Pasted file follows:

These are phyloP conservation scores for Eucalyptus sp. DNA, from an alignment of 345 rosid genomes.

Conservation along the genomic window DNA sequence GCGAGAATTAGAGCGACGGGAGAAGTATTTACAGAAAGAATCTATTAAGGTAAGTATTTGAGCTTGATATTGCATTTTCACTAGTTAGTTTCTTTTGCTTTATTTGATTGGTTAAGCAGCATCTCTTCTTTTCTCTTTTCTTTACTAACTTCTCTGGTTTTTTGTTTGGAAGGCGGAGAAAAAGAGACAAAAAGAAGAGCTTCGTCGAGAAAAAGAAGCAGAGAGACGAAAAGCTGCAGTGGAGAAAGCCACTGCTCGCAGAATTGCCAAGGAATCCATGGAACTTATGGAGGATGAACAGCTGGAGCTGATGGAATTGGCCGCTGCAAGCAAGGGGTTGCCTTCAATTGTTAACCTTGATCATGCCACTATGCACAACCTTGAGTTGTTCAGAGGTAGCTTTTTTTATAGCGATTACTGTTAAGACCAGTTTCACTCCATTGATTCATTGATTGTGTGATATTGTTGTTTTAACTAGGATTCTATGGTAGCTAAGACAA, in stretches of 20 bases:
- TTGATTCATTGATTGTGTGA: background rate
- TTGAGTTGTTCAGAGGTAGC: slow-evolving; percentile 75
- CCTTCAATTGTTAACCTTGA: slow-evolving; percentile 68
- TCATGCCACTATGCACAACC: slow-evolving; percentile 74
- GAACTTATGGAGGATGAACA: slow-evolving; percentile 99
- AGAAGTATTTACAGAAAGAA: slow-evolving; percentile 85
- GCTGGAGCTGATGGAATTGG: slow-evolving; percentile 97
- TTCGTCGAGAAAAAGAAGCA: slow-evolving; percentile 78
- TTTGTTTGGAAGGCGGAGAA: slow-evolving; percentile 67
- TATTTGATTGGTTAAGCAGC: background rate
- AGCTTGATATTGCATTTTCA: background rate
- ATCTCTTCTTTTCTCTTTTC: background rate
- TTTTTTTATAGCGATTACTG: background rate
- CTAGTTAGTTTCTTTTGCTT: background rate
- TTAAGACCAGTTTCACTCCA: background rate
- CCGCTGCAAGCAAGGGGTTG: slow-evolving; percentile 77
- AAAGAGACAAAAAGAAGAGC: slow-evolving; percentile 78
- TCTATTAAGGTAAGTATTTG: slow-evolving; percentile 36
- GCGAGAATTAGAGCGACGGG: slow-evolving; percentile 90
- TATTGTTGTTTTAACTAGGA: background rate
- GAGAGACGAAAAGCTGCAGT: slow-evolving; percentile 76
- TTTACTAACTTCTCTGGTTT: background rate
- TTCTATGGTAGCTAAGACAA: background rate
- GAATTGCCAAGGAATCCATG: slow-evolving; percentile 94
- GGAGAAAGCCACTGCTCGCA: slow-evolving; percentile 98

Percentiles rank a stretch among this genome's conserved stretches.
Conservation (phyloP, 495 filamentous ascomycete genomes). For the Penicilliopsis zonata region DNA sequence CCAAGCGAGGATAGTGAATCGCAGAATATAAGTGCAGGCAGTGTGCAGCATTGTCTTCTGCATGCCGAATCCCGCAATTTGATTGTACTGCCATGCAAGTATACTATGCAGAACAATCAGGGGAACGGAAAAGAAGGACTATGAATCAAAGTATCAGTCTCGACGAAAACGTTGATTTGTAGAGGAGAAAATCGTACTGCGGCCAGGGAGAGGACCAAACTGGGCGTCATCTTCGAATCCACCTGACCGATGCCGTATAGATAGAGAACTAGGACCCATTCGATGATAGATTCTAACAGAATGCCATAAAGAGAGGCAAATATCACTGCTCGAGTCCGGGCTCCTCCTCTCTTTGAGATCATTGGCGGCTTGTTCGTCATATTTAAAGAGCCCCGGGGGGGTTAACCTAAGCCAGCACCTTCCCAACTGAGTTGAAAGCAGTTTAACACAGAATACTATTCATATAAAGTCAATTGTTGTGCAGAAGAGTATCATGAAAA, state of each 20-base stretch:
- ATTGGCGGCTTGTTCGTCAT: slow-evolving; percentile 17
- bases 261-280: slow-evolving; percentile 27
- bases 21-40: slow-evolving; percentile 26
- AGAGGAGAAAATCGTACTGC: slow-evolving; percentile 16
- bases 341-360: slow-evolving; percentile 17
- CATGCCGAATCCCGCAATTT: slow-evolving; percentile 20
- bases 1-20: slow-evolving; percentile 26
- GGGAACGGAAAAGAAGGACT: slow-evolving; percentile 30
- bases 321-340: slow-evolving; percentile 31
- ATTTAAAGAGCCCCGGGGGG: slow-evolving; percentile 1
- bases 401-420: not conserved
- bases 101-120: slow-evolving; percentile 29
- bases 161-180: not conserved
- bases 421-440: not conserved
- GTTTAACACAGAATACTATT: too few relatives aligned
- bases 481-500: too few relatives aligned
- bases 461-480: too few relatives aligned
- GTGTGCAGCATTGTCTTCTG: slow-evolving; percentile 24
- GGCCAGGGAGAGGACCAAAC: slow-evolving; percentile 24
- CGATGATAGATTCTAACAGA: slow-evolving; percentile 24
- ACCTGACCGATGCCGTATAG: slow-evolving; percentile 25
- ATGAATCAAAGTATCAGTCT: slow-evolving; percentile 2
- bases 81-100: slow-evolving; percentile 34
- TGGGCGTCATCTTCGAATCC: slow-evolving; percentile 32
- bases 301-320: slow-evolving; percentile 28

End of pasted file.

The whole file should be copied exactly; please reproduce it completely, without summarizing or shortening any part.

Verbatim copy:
These are phyloP conservation scores for Eucalyptus sp. DNA, from an alignment of 345 rosid genomes.

Conservation along the genomic window DNA sequence GCGAGAATTAGAGCGACGGGAGAAGTATTTACAGAAAGAATCTATTAAGGTAAGTATTTGAGCTTGATATTGCATTTTCACTAGTTAGTTTCTTTTGCTTTATTTGATTGGTTAAGCAGCATCTCTTCTTTTCTCTTTTCTTTACTAACTTCTCTGGTTTTTTGTTTGGAAGGCGGAGAAAAAGAGACAAAAAGAAGAGCTTCGTCGAGAAAAAGAAGCAGAGAGACGAAAAGCTGCAGTGGAGAAAGCCACTGCTCGCAGAATTGCCAAGGAATCCATGGAACTTATGGAGGATGAACAGCTGGAGCTGATGGAATTGGCCGCTGCAAGCAAGGGGTTGCCTTCAATTGTTAACCTTGATCATGCCACTATGCACAACCTTGAGTTGTTCAGAGGTAGCTTTTTTTATAGCGATTACTGTTAAGACCAGTTTCACTCCATTGATTCATTGATTGTGTGATATTGTTGTTTTAACTAGGATTCTATGGTAGCTAAGACAA, in stretches of 20 bases:
- TTGATTCATTGATTGTGTGA: background rate
- TTGAGTTGTTCAGAGGTAGC: slow-evolving; percentile 75
- CCTTCAATTGTTAACCTTGA: slow-evolving; percentile 68
- TCATGCCACTATGCACAACC: slow-evolving; percentile 74
- GAACTTATGGAGGATGAACA: slow-evolving; percentile 99
- AGAAGTATTTACAGAAAGAA: slow-evolving; percentile 85
- GCTGGAGCTGATGGAATTGG: slow-evolving; percentile 97
- TTCGTCGAGAAAAAGAAGCA: slow-evolving; percentile 78
- TTTGTTTGGAAGGCGGAGAA: slow-evolving; percentile 67
- TATTTGATTGGTTAAGCAGC: background rate
- AGCTTGATATTGCATTTTCA: background rate
- ATCTCTTCTTTTCTCTTTTC: background rate
- TTTTTTTATAGCGATTACTG: background rate
- CTAGTTAGTTTCTTTTGCTT: background rate
- TTAAGACCAGTTTCACTCCA: background rate
- CCGCTGCAAGCAAGGGGTTG: slow-evolving; percentile 77
- AAAGAGACAAAAAGAAGAGC: slow-evolving; percentile 78
- TCTATTAAGGTAAGTATTTG: slow-evolving; percentile 36
- GCGAGAATTAGAGCGACGGG: slow-evolving; percentile 90
- TATTGTTGTTTTAACTAGGA: background rate
- GAGAGACGAAAAGCTGCAGT: slow-evolving; percentile 76
- TTTACTAACTTCTCTGGTTT: background rate
- TTCTATGGTAGCTAAGACAA: background rate
- GAATTGCCAAGGAATCCATG: slow-evolving; percentile 94
- GGAGAAAGCCACTGCTCGCA: slow-evolving; percentile 98

Percentiles rank a stretch among this genome's conserved stretches.
Conservation (phyloP, 495 filamentous ascomycete genomes). For the Penicilliopsis zonata region DNA sequence CCAAGCGAGGATAGTGAATCGCAGAATATAAGTGCAGGCAGTGTGCAGCATTGTCTTCTGCATGCCGAATCCCGCAATTTGATTGTACTGCCATGCAAGTATACTATGCAGAACAATCAGGGGAACGGAAAAGAAGGACTATGAATCAAAGTATCAGTCTCGACGAAAACGTTGATTTGTAGAGGAGAAAATCGTACTGCGGCCAGGGAGAGGACCAAACTGGGCGTCATCTTCGAATCCACCTGACCGATGCCGTATAGATAGAGAACTAGGACCCATTCGATGATAGATTCTAACAGAATGCCATAAAGAGAGGCAAATATCACTGCTCGAGTCCGGGCTCCTCCTCTCTTTGAGATCATTGGCGGCTTGTTCGTCATATTTAAAGAGCCCCGGGGGGGTTAACCTAAGCCAGCACCTTCCCAACTGAGTTGAAAGCAGTTTAACACAGAATACTATTCATATAAAGTCAATTGTTGTGCAGAAGAGTATCATGAAAA, state of each 20-base stretch:
- ATTGGCGGCTTGTTCGTCAT: slow-evolving; percentile 17
- bases 261-280: slow-evolving; percentile 27
- bases 21-40: slow-evolving; percentile 26
- AGAGGAGAAAATCGTACTGC: slow-evolving; percentile 16
- bases 341-360: slow-evolving; percentile 17
- CATGCCGAATCCCGCAATTT: slow-evolving; percentile 20
- bases 1-20: slow-evolving; percentile 26
- GGGAACGGAAAAGAAGGACT: slow-evolving; percentile 30
- bases 321-340: slow-evolving; percentile 31
- ATTTAAAGAGCCCCGGGGGG: slow-evolving; percentile 1
- bases 401-420: not conserved
- bases 101-120: slow-evolving; percentile 29
- bases 161-180: not conserved
- bases 421-440: not conserved
- GTTTAACACAGAATACTATT: too few relatives aligned
- bases 481-500: too few relatives aligned
- bases 461-480: too few relatives aligned
- GTGTGCAGCATTGTCTTCTG: slow-evolving; percentile 24
- GGCCAGGGAGAGGACCAAAC: slow-evolving; percentile 24
- CGATGATAGATTCTAACAGA: slow-evolving; percentile 24
- ACCTGACCGATGCCGTATAG: slow-evolving; percentile 25
- ATGAATCAAAGTATCAGTCT: slow-evolving; percentile 2
- bases 81-100: slow-evolving; percentile 34
- TGGGCGTCATCTTCGAATCC: slow-evolving; percentile 32
- bases 301-320: slow-evolving; percentile 28